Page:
There is another lesson to be learned from God’s dealings with Noah. The apostle Peter reminds us God cared for him. Though the ancient world was not spared when the earth was flooded, Noah was. In fact along with seven members of his family he was preserved (see 2 Peter 2.5) from the devastating effects of the destructive flood.
The flood was in the 600th year of Noah’s life (Genesis 7.6). The ark was the God appointed means for ‘saving his household’ (Hebrews 11.7). Noah knew it would be. He believed God’s word about the flood and he believed the promise of deliverance as soon as they were given. At that point these events were unseen (Hebrews 11.7).
However at the time appointed by God – the seventeenth day of the second month in Noah’s six hundredth year (Genesis 7.11) – the heavens were opened and the rivers and seas burst forth. The rains fell for forty days. And the ark, into which Noah and his family went at the command of God, floated on the waters high above the earth (Genesis 7.16f). He and his family were kept safe. The Lord, who shut them in the ark, looked after them within it for a year (Genesis 8.13f).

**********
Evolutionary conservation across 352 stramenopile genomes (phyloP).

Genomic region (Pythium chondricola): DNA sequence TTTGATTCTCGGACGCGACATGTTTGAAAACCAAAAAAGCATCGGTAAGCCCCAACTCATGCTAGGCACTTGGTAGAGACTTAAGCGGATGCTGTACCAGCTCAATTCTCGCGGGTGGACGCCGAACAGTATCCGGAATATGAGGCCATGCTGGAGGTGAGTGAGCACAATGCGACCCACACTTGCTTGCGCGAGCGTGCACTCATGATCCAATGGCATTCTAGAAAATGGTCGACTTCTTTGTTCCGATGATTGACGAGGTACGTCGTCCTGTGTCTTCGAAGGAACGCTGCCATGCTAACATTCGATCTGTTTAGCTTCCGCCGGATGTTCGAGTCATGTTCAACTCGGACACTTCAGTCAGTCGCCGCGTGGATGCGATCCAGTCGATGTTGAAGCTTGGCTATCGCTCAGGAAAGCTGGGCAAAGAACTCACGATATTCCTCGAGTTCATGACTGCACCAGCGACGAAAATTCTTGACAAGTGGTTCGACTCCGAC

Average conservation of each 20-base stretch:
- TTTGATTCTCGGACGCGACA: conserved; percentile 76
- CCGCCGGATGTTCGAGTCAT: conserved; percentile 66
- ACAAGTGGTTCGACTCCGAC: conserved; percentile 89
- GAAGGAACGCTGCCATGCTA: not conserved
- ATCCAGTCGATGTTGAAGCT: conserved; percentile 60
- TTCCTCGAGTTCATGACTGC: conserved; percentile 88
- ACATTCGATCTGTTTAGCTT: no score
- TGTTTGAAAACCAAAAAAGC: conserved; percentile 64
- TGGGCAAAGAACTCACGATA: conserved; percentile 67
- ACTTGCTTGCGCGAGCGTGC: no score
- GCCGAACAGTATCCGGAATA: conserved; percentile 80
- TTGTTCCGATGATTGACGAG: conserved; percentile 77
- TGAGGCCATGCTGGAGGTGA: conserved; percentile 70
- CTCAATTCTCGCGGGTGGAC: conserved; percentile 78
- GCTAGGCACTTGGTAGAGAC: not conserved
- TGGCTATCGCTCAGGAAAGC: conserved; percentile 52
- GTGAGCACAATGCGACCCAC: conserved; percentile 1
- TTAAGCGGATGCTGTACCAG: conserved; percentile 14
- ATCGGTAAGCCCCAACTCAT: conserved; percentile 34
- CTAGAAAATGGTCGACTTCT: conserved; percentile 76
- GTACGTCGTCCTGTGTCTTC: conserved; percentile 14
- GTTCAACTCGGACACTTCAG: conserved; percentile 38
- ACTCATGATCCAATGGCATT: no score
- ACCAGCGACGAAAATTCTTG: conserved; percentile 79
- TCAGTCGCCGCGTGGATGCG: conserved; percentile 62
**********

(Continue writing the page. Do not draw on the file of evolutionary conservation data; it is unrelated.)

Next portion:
It was at God’s command that they left the ark. Then Noah built an altar. He expressed his gratitude to God, offering a sacrifice of praise (Genesis 8.20f) for the way he and his family were preserved.
God’s plans for his people are good. He makes them heirs. He has in store for them a great inheritance. On the last day they shall dwell with him in the new heavens and new earth he will bring into being. There they shall enjoy eternal rest.
The name Noah has been understood to mean either comfort, rest or quiet, or alternatively long-lived. Clearly he enjoyed a long life. It is also true that over many years he experienced peace with God and the peace of God.
In a generation known for its great wickedness Noah found comfort and rest. He found it in God. Such God gives to all who have faith. They are those who listen to God, have a reverent fear of him, and willingly obey his word.
© EPC 24 March 2013